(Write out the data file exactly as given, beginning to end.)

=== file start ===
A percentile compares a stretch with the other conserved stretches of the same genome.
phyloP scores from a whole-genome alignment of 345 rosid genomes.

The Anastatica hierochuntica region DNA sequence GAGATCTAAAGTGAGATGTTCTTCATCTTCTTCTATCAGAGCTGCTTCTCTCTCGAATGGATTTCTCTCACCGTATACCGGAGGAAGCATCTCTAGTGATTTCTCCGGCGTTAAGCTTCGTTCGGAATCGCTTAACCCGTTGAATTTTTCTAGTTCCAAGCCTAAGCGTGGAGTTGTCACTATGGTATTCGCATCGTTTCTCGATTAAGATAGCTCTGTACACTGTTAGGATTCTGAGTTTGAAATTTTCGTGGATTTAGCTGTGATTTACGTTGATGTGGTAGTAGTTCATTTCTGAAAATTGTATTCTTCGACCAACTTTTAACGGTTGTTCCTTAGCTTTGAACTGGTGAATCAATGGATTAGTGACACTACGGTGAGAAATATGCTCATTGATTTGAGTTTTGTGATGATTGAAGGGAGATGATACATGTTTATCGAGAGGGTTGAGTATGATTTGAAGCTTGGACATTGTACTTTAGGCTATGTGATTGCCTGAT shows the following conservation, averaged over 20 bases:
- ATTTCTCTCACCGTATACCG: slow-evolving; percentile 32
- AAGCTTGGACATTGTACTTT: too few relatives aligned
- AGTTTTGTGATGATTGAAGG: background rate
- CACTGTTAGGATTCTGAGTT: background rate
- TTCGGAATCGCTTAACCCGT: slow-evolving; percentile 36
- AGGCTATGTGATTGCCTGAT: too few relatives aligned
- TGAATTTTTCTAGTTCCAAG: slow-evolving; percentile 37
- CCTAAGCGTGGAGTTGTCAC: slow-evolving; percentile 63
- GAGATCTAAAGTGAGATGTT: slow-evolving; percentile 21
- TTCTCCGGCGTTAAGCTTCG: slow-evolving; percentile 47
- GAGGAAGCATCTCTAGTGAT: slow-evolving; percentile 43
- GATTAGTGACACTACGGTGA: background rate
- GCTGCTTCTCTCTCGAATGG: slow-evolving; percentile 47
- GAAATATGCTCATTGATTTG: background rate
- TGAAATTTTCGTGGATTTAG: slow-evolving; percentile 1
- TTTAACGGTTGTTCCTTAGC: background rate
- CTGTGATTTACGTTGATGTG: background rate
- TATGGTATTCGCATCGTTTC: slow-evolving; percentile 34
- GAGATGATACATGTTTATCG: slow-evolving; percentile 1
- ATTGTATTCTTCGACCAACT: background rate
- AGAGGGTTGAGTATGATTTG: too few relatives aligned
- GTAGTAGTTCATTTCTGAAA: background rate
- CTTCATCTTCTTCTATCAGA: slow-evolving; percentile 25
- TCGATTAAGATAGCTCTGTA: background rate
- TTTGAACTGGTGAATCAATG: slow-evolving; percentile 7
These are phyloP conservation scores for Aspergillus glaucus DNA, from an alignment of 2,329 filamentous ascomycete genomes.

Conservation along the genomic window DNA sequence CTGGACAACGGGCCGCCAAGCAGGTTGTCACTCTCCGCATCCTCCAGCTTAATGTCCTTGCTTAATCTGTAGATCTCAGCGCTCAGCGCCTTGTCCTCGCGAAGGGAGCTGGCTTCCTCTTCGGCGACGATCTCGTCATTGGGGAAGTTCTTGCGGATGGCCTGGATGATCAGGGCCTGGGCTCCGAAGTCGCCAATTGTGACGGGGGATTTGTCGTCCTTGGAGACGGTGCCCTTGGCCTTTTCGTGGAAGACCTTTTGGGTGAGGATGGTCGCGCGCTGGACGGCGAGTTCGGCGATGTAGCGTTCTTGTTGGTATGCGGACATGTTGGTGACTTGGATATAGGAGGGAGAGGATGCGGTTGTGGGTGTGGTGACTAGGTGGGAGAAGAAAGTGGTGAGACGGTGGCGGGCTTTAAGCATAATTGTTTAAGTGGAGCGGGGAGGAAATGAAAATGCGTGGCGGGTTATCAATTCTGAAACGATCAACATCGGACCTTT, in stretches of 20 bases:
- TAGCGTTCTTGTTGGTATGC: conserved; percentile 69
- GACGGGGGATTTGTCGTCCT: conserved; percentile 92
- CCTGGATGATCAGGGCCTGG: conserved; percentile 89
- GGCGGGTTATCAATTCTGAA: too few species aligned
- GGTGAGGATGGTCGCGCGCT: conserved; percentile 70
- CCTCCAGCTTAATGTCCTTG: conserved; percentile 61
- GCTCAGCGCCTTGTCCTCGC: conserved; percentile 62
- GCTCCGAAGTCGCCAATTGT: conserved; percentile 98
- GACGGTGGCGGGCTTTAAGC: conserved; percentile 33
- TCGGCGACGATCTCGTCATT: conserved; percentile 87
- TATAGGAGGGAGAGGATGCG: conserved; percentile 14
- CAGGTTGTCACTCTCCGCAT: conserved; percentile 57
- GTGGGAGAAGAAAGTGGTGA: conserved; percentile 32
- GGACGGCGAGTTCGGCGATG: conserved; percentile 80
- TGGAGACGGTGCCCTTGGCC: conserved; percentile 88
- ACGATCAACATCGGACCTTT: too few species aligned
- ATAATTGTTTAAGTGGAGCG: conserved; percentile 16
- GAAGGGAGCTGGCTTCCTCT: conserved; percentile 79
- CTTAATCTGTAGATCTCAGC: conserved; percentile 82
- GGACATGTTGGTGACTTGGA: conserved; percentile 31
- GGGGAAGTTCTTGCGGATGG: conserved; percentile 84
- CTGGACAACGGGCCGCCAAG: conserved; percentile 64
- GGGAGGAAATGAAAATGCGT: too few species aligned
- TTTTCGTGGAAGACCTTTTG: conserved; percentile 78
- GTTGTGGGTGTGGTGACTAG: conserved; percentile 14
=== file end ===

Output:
A percentile compares a stretch with the other conserved stretches of the same genome.
phyloP scores from a whole-genome alignment of 345 rosid genomes.

The Anastatica hierochuntica region DNA sequence GAGATCTAAAGTGAGATGTTCTTCATCTTCTTCTATCAGAGCTGCTTCTCTCTCGAATGGATTTCTCTCACCGTATACCGGAGGAAGCATCTCTAGTGATTTCTCCGGCGTTAAGCTTCGTTCGGAATCGCTTAACCCGTTGAATTTTTCTAGTTCCAAGCCTAAGCGTGGAGTTGTCACTATGGTATTCGCATCGTTTCTCGATTAAGATAGCTCTGTACACTGTTAGGATTCTGAGTTTGAAATTTTCGTGGATTTAGCTGTGATTTACGTTGATGTGGTAGTAGTTCATTTCTGAAAATTGTATTCTTCGACCAACTTTTAACGGTTGTTCCTTAGCTTTGAACTGGTGAATCAATGGATTAGTGACACTACGGTGAGAAATATGCTCATTGATTTGAGTTTTGTGATGATTGAAGGGAGATGATACATGTTTATCGAGAGGGTTGAGTATGATTTGAAGCTTGGACATTGTACTTTAGGCTATGTGATTGCCTGAT shows the following conservation, averaged over 20 bases:
- ATTTCTCTCACCGTATACCG: slow-evolving; percentile 32
- AAGCTTGGACATTGTACTTT: too few relatives aligned
- AGTTTTGTGATGATTGAAGG: background rate
- CACTGTTAGGATTCTGAGTT: background rate
- TTCGGAATCGCTTAACCCGT: slow-evolving; percentile 36
- AGGCTATGTGATTGCCTGAT: too few relatives aligned
- TGAATTTTTCTAGTTCCAAG: slow-evolving; percentile 37
- CCTAAGCGTGGAGTTGTCAC: slow-evolving; percentile 63
- GAGATCTAAAGTGAGATGTT: slow-evolving; percentile 21
- TTCTCCGGCGTTAAGCTTCG: slow-evolving; percentile 47
- GAGGAAGCATCTCTAGTGAT: slow-evolving; percentile 43
- GATTAGTGACACTACGGTGA: background rate
- GCTGCTTCTCTCTCGAATGG: slow-evolving; percentile 47
- GAAATATGCTCATTGATTTG: background rate
- TGAAATTTTCGTGGATTTAG: slow-evolving; percentile 1
- TTTAACGGTTGTTCCTTAGC: background rate
- CTGTGATTTACGTTGATGTG: background rate
- TATGGTATTCGCATCGTTTC: slow-evolving; percentile 34
- GAGATGATACATGTTTATCG: slow-evolving; percentile 1
- ATTGTATTCTTCGACCAACT: background rate
- AGAGGGTTGAGTATGATTTG: too few relatives aligned
- GTAGTAGTTCATTTCTGAAA: background rate
- CTTCATCTTCTTCTATCAGA: slow-evolving; percentile 25
- TCGATTAAGATAGCTCTGTA: background rate
- TTTGAACTGGTGAATCAATG: slow-evolving; percentile 7
These are phyloP conservation scores for Aspergillus glaucus DNA, from an alignment of 2,329 filamentous ascomycete genomes.

Conservation along the genomic window DNA sequence CTGGACAACGGGCCGCCAAGCAGGTTGTCACTCTCCGCATCCTCCAGCTTAATGTCCTTGCTTAATCTGTAGATCTCAGCGCTCAGCGCCTTGTCCTCGCGAAGGGAGCTGGCTTCCTCTTCGGCGACGATCTCGTCATTGGGGAAGTTCTTGCGGATGGCCTGGATGATCAGGGCCTGGGCTCCGAAGTCGCCAATTGTGACGGGGGATTTGTCGTCCTTGGAGACGGTGCCCTTGGCCTTTTCGTGGAAGACCTTTTGGGTGAGGATGGTCGCGCGCTGGACGGCGAGTTCGGCGATGTAGCGTTCTTGTTGGTATGCGGACATGTTGGTGACTTGGATATAGGAGGGAGAGGATGCGGTTGTGGGTGTGGTGACTAGGTGGGAGAAGAAAGTGGTGAGACGGTGGCGGGCTTTAAGCATAATTGTTTAAGTGGAGCGGGGAGGAAATGAAAATGCGTGGCGGGTTATCAATTCTGAAACGATCAACATCGGACCTTT, in stretches of 20 bases:
- TAGCGTTCTTGTTGGTATGC: conserved; percentile 69
- GACGGGGGATTTGTCGTCCT: conserved; percentile 92
- CCTGGATGATCAGGGCCTGG: conserved; percentile 89
- GGCGGGTTATCAATTCTGAA: too few species aligned
- GGTGAGGATGGTCGCGCGCT: conserved; percentile 70
- CCTCCAGCTTAATGTCCTTG: conserved; percentile 61
- GCTCAGCGCCTTGTCCTCGC: conserved; percentile 62
- GCTCCGAAGTCGCCAATTGT: conserved; percentile 98
- GACGGTGGCGGGCTTTAAGC: conserved; percentile 33
- TCGGCGACGATCTCGTCATT: conserved; percentile 87
- TATAGGAGGGAGAGGATGCG: conserved; percentile 14
- CAGGTTGTCACTCTCCGCAT: conserved; percentile 57
- GTGGGAGAAGAAAGTGGTGA: conserved; percentile 32
- GGACGGCGAGTTCGGCGATG: conserved; percentile 80
- TGGAGACGGTGCCCTTGGCC: conserved; percentile 88
- ACGATCAACATCGGACCTTT: too few species aligned
- ATAATTGTTTAAGTGGAGCG: conserved; percentile 16
- GAAGGGAGCTGGCTTCCTCT: conserved; percentile 79
- CTTAATCTGTAGATCTCAGC: conserved; percentile 82
- GGACATGTTGGTGACTTGGA: conserved; percentile 31
- GGGGAAGTTCTTGCGGATGG: conserved; percentile 84
- CTGGACAACGGGCCGCCAAG: conserved; percentile 64
- GGGAGGAAATGAAAATGCGT: too few species aligned
- TTTTCGTGGAAGACCTTTTG: conserved; percentile 78
- GTTGTGGGTGTGGTGACTAG: conserved; percentile 14